Lawrence County hears first reading of medical marijuana ordinance

Courtesy photo

DEADWOOD — In regard to medical marijuana, Lawrence County will lay low until the state promulgates regulations.

A temporary ordinance regarding the issuance of local medical cannabis establishing permits and/or licenses passed through first reading May 25 at a joint meeting of the Lawrence County Commission and Lawrence County Planning and Zoning.

The ordinance states that the county needs further study of the relationship of medical cannabis establishments to the county comprehensive plan and zoning ordinance and that the public interest requires that the county study, analyze, and evaluate the impacts of medical cannabis establishments and to fully explore the impacts of any proposed regulations regarding medical cannabis establishments.

That said, the county made a preliminary finding that it would be inappropriate for the county to issue a local permit or license to a medical cannabis establishment prior to the South Dakota Department of Health’s promulgation of regulations, passing the temporary ordinance to not accept applications for a local permit and/or license to operate a medical cannabis establishment until such regulations are in place.

The ordinance will remain in effect for up to one year, with a potential for two years maximum.

“All we’re doing at this point is saying you have to get a license through the county, but we’re not issuing any licenses until we get directive from the Department of Health,” Flanagan said.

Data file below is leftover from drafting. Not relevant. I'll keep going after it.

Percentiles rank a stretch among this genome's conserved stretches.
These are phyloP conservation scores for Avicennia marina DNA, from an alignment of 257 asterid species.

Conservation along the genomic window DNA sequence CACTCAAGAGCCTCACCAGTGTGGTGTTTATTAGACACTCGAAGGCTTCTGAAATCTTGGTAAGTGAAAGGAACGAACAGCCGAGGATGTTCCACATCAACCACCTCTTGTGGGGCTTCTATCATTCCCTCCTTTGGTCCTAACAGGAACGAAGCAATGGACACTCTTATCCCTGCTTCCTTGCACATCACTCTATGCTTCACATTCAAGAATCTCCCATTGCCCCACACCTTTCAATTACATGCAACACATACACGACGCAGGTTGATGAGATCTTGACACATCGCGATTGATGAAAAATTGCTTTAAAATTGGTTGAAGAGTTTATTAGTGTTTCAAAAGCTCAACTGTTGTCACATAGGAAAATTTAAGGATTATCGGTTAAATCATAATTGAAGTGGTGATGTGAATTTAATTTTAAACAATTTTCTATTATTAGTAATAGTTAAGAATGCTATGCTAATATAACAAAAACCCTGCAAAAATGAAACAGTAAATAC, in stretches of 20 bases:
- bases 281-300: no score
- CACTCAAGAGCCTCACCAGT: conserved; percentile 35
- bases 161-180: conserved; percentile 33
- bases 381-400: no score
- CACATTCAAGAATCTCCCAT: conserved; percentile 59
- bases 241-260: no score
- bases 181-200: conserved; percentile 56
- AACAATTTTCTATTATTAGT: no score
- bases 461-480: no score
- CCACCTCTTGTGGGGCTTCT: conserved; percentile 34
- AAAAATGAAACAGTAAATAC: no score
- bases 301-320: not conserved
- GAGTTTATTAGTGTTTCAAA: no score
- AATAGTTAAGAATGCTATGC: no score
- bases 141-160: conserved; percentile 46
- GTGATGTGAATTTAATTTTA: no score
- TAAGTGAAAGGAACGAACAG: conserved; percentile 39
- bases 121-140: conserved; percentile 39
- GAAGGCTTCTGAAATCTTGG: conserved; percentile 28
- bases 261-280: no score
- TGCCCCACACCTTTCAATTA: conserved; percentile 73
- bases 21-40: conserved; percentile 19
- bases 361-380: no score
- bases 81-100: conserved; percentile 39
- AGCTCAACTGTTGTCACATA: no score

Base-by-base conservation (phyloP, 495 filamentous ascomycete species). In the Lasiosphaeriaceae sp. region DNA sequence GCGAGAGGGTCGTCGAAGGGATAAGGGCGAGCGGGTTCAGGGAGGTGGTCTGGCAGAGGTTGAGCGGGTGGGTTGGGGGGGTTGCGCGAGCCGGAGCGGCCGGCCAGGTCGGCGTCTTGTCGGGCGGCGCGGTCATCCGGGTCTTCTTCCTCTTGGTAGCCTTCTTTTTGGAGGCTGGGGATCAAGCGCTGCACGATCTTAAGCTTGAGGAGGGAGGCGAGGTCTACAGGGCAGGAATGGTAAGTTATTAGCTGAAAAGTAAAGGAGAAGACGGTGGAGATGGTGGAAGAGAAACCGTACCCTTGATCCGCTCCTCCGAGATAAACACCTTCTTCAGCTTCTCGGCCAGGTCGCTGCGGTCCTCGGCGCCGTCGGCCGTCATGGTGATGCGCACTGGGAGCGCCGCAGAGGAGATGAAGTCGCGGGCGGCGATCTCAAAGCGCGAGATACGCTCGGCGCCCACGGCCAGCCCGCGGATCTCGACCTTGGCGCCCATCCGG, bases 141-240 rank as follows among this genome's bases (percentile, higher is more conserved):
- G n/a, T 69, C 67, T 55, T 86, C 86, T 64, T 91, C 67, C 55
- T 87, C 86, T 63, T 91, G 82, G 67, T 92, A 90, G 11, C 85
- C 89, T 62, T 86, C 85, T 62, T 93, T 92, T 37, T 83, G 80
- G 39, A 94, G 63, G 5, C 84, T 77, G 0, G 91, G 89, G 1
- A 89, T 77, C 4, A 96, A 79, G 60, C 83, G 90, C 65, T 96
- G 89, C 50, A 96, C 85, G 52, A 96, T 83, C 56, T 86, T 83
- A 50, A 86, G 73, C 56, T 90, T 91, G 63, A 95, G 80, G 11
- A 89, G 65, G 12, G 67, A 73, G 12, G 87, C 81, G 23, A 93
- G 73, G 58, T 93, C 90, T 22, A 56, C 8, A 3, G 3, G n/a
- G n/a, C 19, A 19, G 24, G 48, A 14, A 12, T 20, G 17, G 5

Lawrence County Deputy State’s Attorney Bruce Outka added that the county has recently completed its comprehensive plan, which may require adjustment to consider cannabis locations, as well as planning and zoning considerations.

“We’re going to deny all permits until we get more direction from the state,” said Planning and Zoning Chairman Travis Schenk.

“If anybody would submit an application, it would be denied, at this point, yes,” Outka said.

Three proponents voiced their opinions on the matter, while no opposition was voiced during a public hearing.

Mitch Roemer of Deadwood expressed a desire for the commission to demonstrate strong leadership to keep business surrounding the cannabis local and make sure outside interests don’t infiltrate the community and take over.

Liz Tiger of Spearfish emphasized the approved cannabis use is medical and not recreational, adding her goal with advocating on the matter is for help individuals with qualifying conditions and keep cannabis accessible for the people it is intended for.

“We’re not talking about people trying to get a high, we’re looking at people trying to get their lives back,” Tiger said.

Daniel Asarch of Spearfish also advocated for medical cannabis, as he feels it helps people and alleviates the need for opioids.

“I just wanted you to know I believe in the power of cannabis as a medicine,” Asarch said.

Commissioner Randy Deibert said in his mind, this is a pharmaceutical.

“And, therefore, should be treated distinctly from recreational,” Deibert said. “Society and the public seems to blend those two together. But all we’re acting on today is medical.

Flanagan clarified that the ordinance and discussion is strictly for permits for businesses to sell medical use cannabis.

“It has nothing to do with any personal use,” he said. “We’re only dealing with a zoning issue and where a medical cannabis dispensary could be located. Any of the other regulations do not apply.”

Outka said Lawrence County Planning and Zoning will ultimately be charged with promulgating the rules in the county, for example, whether it will be an allowed or conditional use.

Outka clarified the temporary ordinance would only pertain to unincorporated areas of Lawrence County.

“Excluding the municipalities that are in control of their own fates in this regard,” Outka said.

Second reading of the ordinance is scheduled for June 8.

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